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J Bone Miner Res. 2020 Jan 8. doi: 10.1002/jbmr.3956. [Epub ahead of print]

Increased burden of common risk alleles in children with a significant fracture history.

Author information

1
Lady Davis Institute for Medical Research, Jewish General Hospital, McGill University, Montreal, Canada.
2
Department of Human Genetics, McGill University, Montreal, Canada.
3
Department of Molecular Medicine and Surgery, Karolinska Institutet, Stockholm, Sweden.
4
Department of Clinical Genetics, Karolinska University Hospital, Stockholm, Sweden.
5
Research Program for Clinical and Molecular Metabolism, University of Helsinki, Helsinki, Finland.
6
Folkhälsan Institute of Genetics, Helsinki, Finland.
7
Molecular Endocrinology Laboratory, Department of Medicine, Hammersmith Campus, Imperial College London, London, United Kingdom.
8
Ingram School of Nursing, and Shriners Hospitals for Children, McGill University, Montreal, Canada.
9
McGill Genome Center, McGill University, Montreal, Canada.
10
Children's Hospital, Pediatric Research Center, University of Helsinki and Helsinki University Hospital, Helsinki, Finland.
11
Department of Medicine, Epidemiology, Biostatistics & Occupational Health, McGill University, Montreal, Canada.
12
Department of Twin Research and Genetic Epidemiology, King's College London, London, UK.

Abstract

Extreme presentations of common disease in children are often presumed to be of Mendelian etiology, but their polygenic basis has not been fully explored. We tested whether children with significant fracture history and no osteogenesis imperfecta (OI) are at increased polygenic risk for fracture. A childhood significant fracture history was defined as the presence of low-trauma vertebral fractures or multiple long bone fractures. We generated a polygenic score of heel ultrasound derived speed of sound, termed "gSOS", which predicts risk of osteoporotic fracture. We tested if individuals from three cohorts with significant childhood fracture history had lower gSOS. A Canadian cohort included 94 children with suspected Mendelian osteoporosis, of which 68 had negative OI gene panel. Two Finnish cohorts included 59 children with significant fracture history and 22 with suspected Mendelian osteoporosis, among which 18 had no OI. After excluding individuals with OI and ancestral outliers, we generated gSOS estimates and compared their mean to that of a UK Biobank subset, representing the general population. The average gSOS across all three cohorts (n=131) was -0.47 SD lower than that in UK Biobank (n=80,027, P= 1.1 x 10-5 ). The gSOS of 78 individuals with suspected Mendelian osteoporosis was even lower (-0.76 SD, P =5.3 x10-10 ). Among the 131 individuals with a significant fracture history, we observed 8 individuals with gSOS below minus 2SD from the mean; their mean lumbar spine DXA-derived BMD z-score was -1.7 (SD:0.8). In summary, children with significant fracture history but no OI have an increased burden of common risk alleles. This suggests that a polygenic contribution to disease should be considered in children with extreme presentations of fracture. This article is protected by copyright. All rights reserved.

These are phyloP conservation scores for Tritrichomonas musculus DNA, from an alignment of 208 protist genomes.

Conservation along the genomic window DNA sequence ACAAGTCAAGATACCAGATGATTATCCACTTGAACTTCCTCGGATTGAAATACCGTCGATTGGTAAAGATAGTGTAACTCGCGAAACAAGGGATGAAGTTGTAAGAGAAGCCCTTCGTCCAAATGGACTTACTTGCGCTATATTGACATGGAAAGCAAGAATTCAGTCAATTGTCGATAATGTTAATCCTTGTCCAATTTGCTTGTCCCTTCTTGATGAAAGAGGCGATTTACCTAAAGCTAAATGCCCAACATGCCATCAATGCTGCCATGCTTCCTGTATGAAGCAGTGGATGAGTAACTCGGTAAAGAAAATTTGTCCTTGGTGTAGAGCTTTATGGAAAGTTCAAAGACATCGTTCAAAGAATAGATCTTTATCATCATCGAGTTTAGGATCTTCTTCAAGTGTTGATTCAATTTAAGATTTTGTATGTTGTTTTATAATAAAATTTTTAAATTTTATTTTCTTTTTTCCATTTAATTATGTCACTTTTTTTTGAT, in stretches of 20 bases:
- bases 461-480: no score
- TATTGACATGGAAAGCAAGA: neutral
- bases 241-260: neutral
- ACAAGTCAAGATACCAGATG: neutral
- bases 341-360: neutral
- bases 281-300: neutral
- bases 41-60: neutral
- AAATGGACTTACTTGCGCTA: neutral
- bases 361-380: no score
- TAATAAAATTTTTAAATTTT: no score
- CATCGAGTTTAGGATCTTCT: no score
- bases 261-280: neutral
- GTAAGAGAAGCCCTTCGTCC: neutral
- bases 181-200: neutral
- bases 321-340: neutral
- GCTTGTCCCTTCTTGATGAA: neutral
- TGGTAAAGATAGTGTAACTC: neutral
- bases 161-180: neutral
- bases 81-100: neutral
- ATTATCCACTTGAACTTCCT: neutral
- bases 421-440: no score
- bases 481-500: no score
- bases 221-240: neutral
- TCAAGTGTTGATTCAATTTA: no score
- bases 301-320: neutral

PMID:
31914204
DOI:
10.1002/jbmr.3956

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